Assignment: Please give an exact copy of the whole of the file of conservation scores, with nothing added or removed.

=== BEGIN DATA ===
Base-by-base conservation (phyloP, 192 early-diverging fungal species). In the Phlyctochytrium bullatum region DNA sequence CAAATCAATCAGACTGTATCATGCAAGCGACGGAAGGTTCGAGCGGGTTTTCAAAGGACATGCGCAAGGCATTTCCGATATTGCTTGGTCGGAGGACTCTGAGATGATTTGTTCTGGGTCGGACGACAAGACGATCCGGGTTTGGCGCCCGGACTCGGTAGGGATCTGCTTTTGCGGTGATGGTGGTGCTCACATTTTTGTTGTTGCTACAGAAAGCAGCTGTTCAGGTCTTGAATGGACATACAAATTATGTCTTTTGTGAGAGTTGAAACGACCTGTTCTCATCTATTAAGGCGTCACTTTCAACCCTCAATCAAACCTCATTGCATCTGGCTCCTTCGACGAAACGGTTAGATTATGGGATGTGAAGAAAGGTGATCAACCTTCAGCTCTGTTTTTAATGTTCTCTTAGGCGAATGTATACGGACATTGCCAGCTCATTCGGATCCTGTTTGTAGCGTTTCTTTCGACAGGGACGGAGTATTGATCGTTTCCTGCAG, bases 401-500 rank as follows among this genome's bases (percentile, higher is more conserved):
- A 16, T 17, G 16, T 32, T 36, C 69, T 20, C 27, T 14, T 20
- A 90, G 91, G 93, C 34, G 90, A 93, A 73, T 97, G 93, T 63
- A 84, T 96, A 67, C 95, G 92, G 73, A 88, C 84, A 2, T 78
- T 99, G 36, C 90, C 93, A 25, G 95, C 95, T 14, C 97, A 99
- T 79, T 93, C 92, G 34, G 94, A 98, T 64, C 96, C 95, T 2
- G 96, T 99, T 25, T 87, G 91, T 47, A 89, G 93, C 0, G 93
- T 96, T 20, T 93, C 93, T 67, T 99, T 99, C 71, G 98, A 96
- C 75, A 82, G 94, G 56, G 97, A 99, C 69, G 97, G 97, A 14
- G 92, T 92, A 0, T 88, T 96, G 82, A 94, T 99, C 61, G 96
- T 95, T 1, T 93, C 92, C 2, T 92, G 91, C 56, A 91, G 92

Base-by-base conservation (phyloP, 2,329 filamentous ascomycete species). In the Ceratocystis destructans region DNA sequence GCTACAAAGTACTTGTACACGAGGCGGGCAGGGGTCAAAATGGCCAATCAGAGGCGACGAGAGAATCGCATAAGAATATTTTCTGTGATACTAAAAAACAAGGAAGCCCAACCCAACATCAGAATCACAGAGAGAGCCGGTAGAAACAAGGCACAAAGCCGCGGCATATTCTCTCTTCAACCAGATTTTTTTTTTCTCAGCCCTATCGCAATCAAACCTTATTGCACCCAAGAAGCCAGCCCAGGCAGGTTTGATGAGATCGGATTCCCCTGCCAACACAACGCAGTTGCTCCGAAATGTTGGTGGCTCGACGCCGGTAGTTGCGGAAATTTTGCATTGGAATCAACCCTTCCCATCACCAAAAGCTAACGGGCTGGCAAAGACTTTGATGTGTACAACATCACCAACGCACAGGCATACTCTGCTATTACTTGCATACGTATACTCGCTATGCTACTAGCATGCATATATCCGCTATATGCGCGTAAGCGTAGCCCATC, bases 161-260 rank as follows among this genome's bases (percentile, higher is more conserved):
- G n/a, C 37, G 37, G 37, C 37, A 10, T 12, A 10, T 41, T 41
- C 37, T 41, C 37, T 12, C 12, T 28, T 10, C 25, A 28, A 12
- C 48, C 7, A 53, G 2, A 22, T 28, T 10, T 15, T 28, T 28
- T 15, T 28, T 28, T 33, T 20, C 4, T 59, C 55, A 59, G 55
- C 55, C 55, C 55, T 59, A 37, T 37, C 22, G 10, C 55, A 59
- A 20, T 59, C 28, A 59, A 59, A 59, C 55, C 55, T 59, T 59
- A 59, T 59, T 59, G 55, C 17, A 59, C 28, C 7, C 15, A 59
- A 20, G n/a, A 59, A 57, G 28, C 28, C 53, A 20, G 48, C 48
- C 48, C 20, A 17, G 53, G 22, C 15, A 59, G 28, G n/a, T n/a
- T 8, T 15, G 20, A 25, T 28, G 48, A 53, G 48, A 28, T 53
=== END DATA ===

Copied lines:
Base-by-base conservation (phyloP, 192 early-diverging fungal species). In the Phlyctochytrium bullatum region DNA sequence CAAATCAATCAGACTGTATCATGCAAGCGACGGAAGGTTCGAGCGGGTTTTCAAAGGACATGCGCAAGGCATTTCCGATATTGCTTGGTCGGAGGACTCTGAGATGATTTGTTCTGGGTCGGACGACAAGACGATCCGGGTTTGGCGCCCGGACTCGGTAGGGATCTGCTTTTGCGGTGATGGTGGTGCTCACATTTTTGTTGTTGCTACAGAAAGCAGCTGTTCAGGTCTTGAATGGACATACAAATTATGTCTTTTGTGAGAGTTGAAACGACCTGTTCTCATCTATTAAGGCGTCACTTTCAACCCTCAATCAAACCTCATTGCATCTGGCTCCTTCGACGAAACGGTTAGATTATGGGATGTGAAGAAAGGTGATCAACCTTCAGCTCTGTTTTTAATGTTCTCTTAGGCGAATGTATACGGACATTGCCAGCTCATTCGGATCCTGTTTGTAGCGTTTCTTTCGACAGGGACGGAGTATTGATCGTTTCCTGCAG, bases 401-500 rank as follows among this genome's bases (percentile, higher is more conserved):
- A 16, T 17, G 16, T 32, T 36, C 69, T 20, C 27, T 14, T 20
- A 90, G 91, G 93, C 34, G 90, A 93, A 73, T 97, G 93, T 63
- A 84, T 96, A 67, C 95, G 92, G 73, A 88, C 84, A 2, T 78
- T 99, G 36, C 90, C 93, A 25, G 95, C 95, T 14, C 97, A 99
- T 79, T 93, C 92, G 34, G 94, A 98, T 64, C 96, C 95, T 2
- G 96, T 99, T 25, T 87, G 91, T 47, A 89, G 93, C 0, G 93
- T 96, T 20, T 93, C 93, T 67, T 99, T 99, C 71, G 98, A 96
- C 75, A 82, G 94, G 56, G 97, A 99, C 69, G 97, G 97, A 14
- G 92, T 92, A 0, T 88, T 96, G 82, A 94, T 99, C 61, G 96
- T 95, T 1, T 93, C 92, C 2, T 92, G 91, C 56, A 91, G 92

Base-by-base conservation (phyloP, 2,329 filamentous ascomycete species). In the Ceratocystis destructans region DNA sequence GCTACAAAGTACTTGTACACGAGGCGGGCAGGGGTCAAAATGGCCAATCAGAGGCGACGAGAGAATCGCATAAGAATATTTTCTGTGATACTAAAAAACAAGGAAGCCCAACCCAACATCAGAATCACAGAGAGAGCCGGTAGAAACAAGGCACAAAGCCGCGGCATATTCTCTCTTCAACCAGATTTTTTTTTTCTCAGCCCTATCGCAATCAAACCTTATTGCACCCAAGAAGCCAGCCCAGGCAGGTTTGATGAGATCGGATTCCCCTGCCAACACAACGCAGTTGCTCCGAAATGTTGGTGGCTCGACGCCGGTAGTTGCGGAAATTTTGCATTGGAATCAACCCTTCCCATCACCAAAAGCTAACGGGCTGGCAAAGACTTTGATGTGTACAACATCACCAACGCACAGGCATACTCTGCTATTACTTGCATACGTATACTCGCTATGCTACTAGCATGCATATATCCGCTATATGCGCGTAAGCGTAGCCCATC, bases 161-260 rank as follows among this genome's bases (percentile, higher is more conserved):
- G n/a, C 37, G 37, G 37, C 37, A 10, T 12, A 10, T 41, T 41
- C 37, T 41, C 37, T 12, C 12, T 28, T 10, C 25, A 28, A 12
- C 48, C 7, A 53, G 2, A 22, T 28, T 10, T 15, T 28, T 28
- T 15, T 28, T 28, T 33, T 20, C 4, T 59, C 55, A 59, G 55
- C 55, C 55, C 55, T 59, A 37, T 37, C 22, G 10, C 55, A 59
- A 20, T 59, C 28, A 59, A 59, A 59, C 55, C 55, T 59, T 59
- A 59, T 59, T 59, G 55, C 17, A 59, C 28, C 7, C 15, A 59
- A 20, G n/a, A 59, A 57, G 28, C 28, C 53, A 20, G 48, C 48
- C 48, C 20, A 17, G 53, G 22, C 15, A 59, G 28, G n/a, T n/a
- T 8, T 15, G 20, A 25, T 28, G 48, A 53, G 48, A 28, T 53